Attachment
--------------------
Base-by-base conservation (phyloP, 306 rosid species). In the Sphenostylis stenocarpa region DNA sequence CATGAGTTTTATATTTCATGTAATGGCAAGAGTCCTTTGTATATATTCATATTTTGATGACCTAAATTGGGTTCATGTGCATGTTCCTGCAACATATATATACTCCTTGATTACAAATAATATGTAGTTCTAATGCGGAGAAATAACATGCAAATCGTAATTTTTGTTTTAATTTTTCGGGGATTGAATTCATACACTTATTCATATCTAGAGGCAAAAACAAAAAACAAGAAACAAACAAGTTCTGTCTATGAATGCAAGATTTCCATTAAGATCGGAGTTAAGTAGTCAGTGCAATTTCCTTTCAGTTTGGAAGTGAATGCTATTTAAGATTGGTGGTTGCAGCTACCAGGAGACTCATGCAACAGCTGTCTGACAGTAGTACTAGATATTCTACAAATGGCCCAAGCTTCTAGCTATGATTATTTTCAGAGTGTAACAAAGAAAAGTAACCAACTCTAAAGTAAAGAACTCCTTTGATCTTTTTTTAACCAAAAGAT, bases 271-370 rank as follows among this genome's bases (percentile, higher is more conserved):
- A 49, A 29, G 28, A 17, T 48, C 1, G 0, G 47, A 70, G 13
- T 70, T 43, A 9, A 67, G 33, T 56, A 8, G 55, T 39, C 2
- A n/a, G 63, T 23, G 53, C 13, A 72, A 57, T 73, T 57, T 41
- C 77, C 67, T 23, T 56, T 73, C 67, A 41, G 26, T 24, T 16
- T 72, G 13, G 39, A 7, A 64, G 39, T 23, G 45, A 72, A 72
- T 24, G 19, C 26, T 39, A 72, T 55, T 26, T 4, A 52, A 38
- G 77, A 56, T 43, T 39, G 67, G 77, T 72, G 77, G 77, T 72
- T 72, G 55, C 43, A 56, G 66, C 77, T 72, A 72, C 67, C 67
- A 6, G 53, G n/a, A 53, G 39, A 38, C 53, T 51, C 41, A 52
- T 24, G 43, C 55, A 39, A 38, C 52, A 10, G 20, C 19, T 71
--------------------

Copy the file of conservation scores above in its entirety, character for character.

Base-by-base conservation (phyloP, 306 rosid species). In the Sphenostylis stenocarpa region DNA sequence CATGAGTTTTATATTTCATGTAATGGCAAGAGTCCTTTGTATATATTCATATTTTGATGACCTAAATTGGGTTCATGTGCATGTTCCTGCAACATATATATACTCCTTGATTACAAATAATATGTAGTTCTAATGCGGAGAAATAACATGCAAATCGTAATTTTTGTTTTAATTTTTCGGGGATTGAATTCATACACTTATTCATATCTAGAGGCAAAAACAAAAAACAAGAAACAAACAAGTTCTGTCTATGAATGCAAGATTTCCATTAAGATCGGAGTTAAGTAGTCAGTGCAATTTCCTTTCAGTTTGGAAGTGAATGCTATTTAAGATTGGTGGTTGCAGCTACCAGGAGACTCATGCAACAGCTGTCTGACAGTAGTACTAGATATTCTACAAATGGCCCAAGCTTCTAGCTATGATTATTTTCAGAGTGTAACAAAGAAAAGTAACCAACTCTAAAGTAAAGAACTCCTTTGATCTTTTTTTAACCAAAAGAT, bases 271-370 rank as follows among this genome's bases (percentile, higher is more conserved):
- A 49, A 29, G 28, A 17, T 48, C 1, G 0, G 47, A 70, G 13
- T 70, T 43, A 9, A 67, G 33, T 56, A 8, G 55, T 39, C 2
- A n/a, G 63, T 23, G 53, C 13, A 72, A 57, T 73, T 57, T 41
- C 77, C 67, T 23, T 56, T 73, C 67, A 41, G 26, T 24, T 16
- T 72, G 13, G 39, A 7, A 64, G 39, T 23, G 45, A 72, A 72
- T 24, G 19, C 26, T 39, A 72, T 55, T 26, T 4, A 52, A 38
- G 77, A 56, T 43, T 39, G 67, G 77, T 72, G 77, G 77, T 72
- T 72, G 55, C 43, A 56, G 66, C 77, T 72, A 72, C 67, C 67
- A 6, G 53, G n/a, A 53, G 39, A 38, C 53, T 51, C 41, A 52
- T 24, G 43, C 55, A 39, A 38, C 52, A 10, G 20, C 19, T 71